As a young man, British composer Jonathan Dove read Jane Austen's classic novel Mansfield Park and as he turned the pages, he heard music.

"There was something about the storytelling in this particular book that created a space into which music naturally flowed,” he says.

Mansfield Park tells the story of Fanny Price, a sensitive young girl who has grown up in the stately home of her wealthy aunt and uncle, Sir Thomas and Lady Bertram. Sent away by her poverty stricken parents and treated as an outsider by the Bertrams, Fanny harbours a secret love for her cousin Edmund that looks set to end unhappily when the glamorous Henry Crawford and his sister Mary arrive on the scene. So what was it about this novel in particular that convinced Dove it would be the perfect subject for an opera? “Perhaps it was because the quiet heroine - so unlike other Austen heroines- often appeared to suffer in silence,” he reflects. “Her reticence invited the music; deep feelings, which she could not utter, were seeking expression."

But having an idea for a new opera and bringing that new opera to life are two very different things, and it wasn't until Dove worked with Lancashire-born baritone John Rawnsley (Patron of Heritage Opera) on his composition The Enchanted Pig that he dreamed Mansfield Park could become a reality.

“Jonathan happened to mention to John that he had always wanted to make a chamber opera with piano accompaniment based on Mansfield Park to be played in stately homes,” says Artistic Director of Heritage Opera Sarah Helsby Hughes.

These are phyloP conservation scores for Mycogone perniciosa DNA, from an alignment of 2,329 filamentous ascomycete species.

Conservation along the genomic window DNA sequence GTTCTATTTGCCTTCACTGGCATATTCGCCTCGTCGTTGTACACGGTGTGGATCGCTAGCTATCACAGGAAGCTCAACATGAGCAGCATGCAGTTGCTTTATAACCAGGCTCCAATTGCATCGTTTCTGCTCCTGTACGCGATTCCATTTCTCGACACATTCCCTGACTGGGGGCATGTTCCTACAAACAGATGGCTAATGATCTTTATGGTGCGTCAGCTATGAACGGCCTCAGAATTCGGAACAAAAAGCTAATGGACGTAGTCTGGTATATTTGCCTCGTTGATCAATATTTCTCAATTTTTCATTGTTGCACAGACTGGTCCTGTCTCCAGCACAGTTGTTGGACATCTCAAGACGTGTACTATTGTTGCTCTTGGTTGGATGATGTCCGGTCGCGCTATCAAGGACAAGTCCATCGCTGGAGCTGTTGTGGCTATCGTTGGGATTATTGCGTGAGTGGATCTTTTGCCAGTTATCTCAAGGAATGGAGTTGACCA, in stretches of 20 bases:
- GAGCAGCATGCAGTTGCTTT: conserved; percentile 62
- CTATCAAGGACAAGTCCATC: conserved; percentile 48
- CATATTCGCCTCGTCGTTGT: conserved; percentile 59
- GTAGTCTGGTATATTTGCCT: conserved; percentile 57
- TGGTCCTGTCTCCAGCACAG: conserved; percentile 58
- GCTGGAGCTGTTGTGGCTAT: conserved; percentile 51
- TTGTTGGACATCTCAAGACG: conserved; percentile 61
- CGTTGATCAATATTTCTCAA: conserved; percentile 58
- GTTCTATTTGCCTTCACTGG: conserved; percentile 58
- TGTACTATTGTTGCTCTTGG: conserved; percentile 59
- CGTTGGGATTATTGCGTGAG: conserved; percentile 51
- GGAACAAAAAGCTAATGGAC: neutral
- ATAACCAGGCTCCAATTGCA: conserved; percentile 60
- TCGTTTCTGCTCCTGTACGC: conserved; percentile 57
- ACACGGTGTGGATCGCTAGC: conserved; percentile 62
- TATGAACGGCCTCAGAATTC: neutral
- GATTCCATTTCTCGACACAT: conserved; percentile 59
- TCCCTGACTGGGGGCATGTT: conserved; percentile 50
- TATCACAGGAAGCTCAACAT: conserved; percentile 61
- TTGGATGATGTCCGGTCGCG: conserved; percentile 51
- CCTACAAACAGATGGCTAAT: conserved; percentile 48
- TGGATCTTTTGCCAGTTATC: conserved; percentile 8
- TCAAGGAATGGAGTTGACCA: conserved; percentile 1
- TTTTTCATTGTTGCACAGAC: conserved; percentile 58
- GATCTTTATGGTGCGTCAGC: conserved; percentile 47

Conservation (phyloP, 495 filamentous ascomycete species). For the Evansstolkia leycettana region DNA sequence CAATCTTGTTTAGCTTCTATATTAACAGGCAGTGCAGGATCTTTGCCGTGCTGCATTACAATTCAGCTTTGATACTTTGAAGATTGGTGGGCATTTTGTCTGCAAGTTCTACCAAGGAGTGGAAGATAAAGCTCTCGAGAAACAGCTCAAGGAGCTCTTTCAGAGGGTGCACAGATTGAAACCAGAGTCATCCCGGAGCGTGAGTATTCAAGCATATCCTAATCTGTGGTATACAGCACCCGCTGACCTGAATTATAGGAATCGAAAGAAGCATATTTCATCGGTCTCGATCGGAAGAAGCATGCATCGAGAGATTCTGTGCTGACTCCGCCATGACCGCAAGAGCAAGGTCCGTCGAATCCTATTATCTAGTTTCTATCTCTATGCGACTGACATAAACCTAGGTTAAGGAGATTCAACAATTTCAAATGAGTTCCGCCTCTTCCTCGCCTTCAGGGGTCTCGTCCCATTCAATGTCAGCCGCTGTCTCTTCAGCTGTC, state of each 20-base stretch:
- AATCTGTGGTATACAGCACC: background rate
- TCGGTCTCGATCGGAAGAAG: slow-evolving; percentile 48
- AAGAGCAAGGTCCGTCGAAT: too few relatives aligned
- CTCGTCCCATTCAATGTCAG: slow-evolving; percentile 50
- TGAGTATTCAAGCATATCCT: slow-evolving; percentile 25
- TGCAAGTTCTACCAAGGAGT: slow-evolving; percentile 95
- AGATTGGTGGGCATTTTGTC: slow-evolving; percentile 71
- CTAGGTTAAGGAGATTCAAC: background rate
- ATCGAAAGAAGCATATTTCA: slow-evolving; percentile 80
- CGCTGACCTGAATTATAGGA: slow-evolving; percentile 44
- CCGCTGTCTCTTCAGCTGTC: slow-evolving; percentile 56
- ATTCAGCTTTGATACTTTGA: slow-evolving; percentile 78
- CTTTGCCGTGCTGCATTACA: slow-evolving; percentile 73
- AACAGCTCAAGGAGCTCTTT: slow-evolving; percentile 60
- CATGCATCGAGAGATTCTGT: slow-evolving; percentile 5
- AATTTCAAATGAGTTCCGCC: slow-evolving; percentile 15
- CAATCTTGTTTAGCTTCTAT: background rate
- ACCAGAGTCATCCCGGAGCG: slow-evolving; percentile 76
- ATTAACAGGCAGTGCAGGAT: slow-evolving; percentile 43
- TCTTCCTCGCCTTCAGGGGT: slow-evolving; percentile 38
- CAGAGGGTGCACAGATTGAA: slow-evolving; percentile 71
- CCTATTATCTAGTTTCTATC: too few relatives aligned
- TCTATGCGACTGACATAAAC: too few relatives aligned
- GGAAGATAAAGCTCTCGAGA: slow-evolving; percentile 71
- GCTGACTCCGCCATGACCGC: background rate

“John told him about the new company of which he was patron, that had just that kind of performing set-up, and the idea started then that Heritage might be able to fund Jonathan's dream.”

Commissioning a new work is a massive undertaking for any opera company, but there was an especially huge mountain to climb for Heritage Opera, who are just five years old and operate mainly around the North-West of England. In the five years since their creation they have performed three to four operas a year including works by Mozart, Donizetti, Verdi and Puccini, but starting from scratch was an entirely new ball game for them, and a costly one at that.

“The commission fee was £36,000” explains Helsby Hughes. “The fund-raising was a massive undertaking. We held concerts and dinners, and had retiring collections after every show we have presented since 2007. We received about half the fee in private sponsorship, from Mr David Laing, an anonymous donor and the Peter Moores Foundation. The rest came from our wonderfully loyal Northern audiences, who contributed so much to the commission fee in individual gifts from as little as £10 to as much as £1000.” So now that the commission fee has been raised and the opera composed, what can we expect from Mansfield Park? In recent years Dove has created some extremely popular and critically acclaimed operas such as The Adventures of Pinocchio and Flight, and although Mansfield Park will feature a pared down chamber orchestra, Heritage Opera are extremely excited about the score, which they say is “wonderfully atmospheric, tuneful and full of energy.” Bringing it to life will be Heritage Opera patron John Rawnsley in the role of Sir Thomas Bertram and Leeds born soprano Serenna Wagner as Fanny Price. Company founder Chris Gill will conduct the production which has been billed as a 'Regency novel brought to life.'

“The action takes place on a page from the book,” explains Helsby Hughes, “and the literary theme is continued on the furniture and set dressings. The audience is positioned on three sides, so hopefully they will feel very involved in all the action.”

Attending a performance of Mansfield Park promises to be a unique musical experience and an opportunity to see something that, although seemingly familiar, is an ambitious new project by a celebrated modern composer.

Laura Wilson